“See First”: An Alumni Engagement "Holy Grail"

You may have heard that Facebook is rolling out a new feature – the ability for users to personalize their news feed by selecting which users and pages they “see first.” While a user's newsfeed was previously based entirely on a curation algorithm that considered interest, post performance, creator, type, and recency, users now get to manually choose what content takes the highest priority. This move is intended to make Facebook feel more interesting and dynamic, and will allow users to more deeply engage with people and causes that they are most passionate about.

This update is a double-edged sword in marketing. Being selected as a “see first” page would carry huge marketing visibility benefits, because EVERY post would be seen by a user at the top of their news feed – even overt advertising or fundraising pitches. However, NOT getting selected for this designation would push marketing posts even further down in the newsfeed. With more users than ever on Facebook, content that isn’t selected for “see first” may get lost in an endless sea of seemingly irrelevant acquaintances and spam.

That being said, alumni engagement pages have a unique edge over other marketing pages. For the most part, alumni are profoundly connected to their alma matter. Communications from alumni engagement offices see higher open rates than most industries, and in a world where 71% of online adults use Facebook, the fact that Facebook automatically prompts you to list your educational affiliations creates a strong initial tie. Institutions are a common “like” on Facebook, and you can prompt users to like your page through your alumni engagement app/portal or email marketing communications.

But how do you make the jump from “like” to “see first”? Keep in mind some basic alumni engagement principles. First, you can try to prompt users to set your page as a “see first” through either Facebook’s advertising campaigns, your app, or email communications. Some of your most engaged users who WANT to see your school’s content will be inclined to set your page as “see first” but may require prompting to become aware of the feature.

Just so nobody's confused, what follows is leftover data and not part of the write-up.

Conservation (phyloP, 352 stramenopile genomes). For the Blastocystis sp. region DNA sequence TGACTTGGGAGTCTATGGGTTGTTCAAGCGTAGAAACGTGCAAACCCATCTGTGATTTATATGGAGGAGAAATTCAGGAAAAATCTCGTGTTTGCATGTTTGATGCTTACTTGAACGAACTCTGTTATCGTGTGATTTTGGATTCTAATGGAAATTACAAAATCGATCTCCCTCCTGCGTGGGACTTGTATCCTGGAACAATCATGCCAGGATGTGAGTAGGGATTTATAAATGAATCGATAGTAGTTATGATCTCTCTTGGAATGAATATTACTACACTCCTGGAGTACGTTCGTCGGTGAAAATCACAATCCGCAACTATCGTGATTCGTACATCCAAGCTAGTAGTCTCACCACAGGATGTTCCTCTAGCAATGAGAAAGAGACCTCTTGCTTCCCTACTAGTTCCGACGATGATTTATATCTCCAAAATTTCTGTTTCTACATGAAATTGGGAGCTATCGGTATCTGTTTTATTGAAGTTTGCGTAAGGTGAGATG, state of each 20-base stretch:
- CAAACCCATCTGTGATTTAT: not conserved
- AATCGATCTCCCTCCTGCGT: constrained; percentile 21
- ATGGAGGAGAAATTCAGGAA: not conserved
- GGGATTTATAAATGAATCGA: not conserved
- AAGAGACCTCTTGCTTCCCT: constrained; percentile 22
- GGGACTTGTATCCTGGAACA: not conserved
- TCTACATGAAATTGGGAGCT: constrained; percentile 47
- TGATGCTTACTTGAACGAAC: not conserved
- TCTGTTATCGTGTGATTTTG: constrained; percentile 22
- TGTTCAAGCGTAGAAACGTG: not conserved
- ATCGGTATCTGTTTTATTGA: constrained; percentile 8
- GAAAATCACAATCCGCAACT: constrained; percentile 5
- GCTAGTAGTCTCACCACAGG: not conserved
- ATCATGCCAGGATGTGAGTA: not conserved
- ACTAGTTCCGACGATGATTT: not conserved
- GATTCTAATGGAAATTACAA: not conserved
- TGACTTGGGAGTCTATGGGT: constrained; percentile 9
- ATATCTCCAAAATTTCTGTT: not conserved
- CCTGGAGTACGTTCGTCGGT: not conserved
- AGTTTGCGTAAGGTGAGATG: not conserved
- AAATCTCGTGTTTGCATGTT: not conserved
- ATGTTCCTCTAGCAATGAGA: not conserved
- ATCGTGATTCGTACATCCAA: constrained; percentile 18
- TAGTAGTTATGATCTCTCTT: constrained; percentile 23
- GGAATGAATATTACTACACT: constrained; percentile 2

For those who aren’t hyper engaged with your institution, you can use peer-to-peer tactics. If an alum clicks through your email link and sets your page as a “top like”, send them a follow up email that compels them to invite 10 friends to do the same in exchange for some incentive. This incentive can be tickets to an alumni event, a gift card, some alma matter apparel, or really anything – be creative! Peer to peer outreach is substantially more effective than organizational requests – in the case of fundraising, it leads to a 300x greater donation rate, and this general tactic can be applied to most forms of requests.

For those who don’t get reached by peer to peer requests, and who aren’t receptive to your initial outreach, pure incentivization may be an effective tactic. The marketing benefits of having every post seen greatly outweigh any marginal cost, so think of a creative incentive that may pull otherwise inactive alumni to list you as a "see first" page.

When it comes to alumni engagement, it is critical to keep an eye out on developments within social platforms that may allow you to have a greater impact on your alumni base. Being listed as a “see first” page means that all of your content will be viewed as soon as a user opens Facebook, resulting in substantially higher alumni engagement. Though it may take some time and resources to get alumni to flag you as a “see first” page, it is definitely worth resource expenditure now in exchange for long run marketing visibility.

Rachael Stein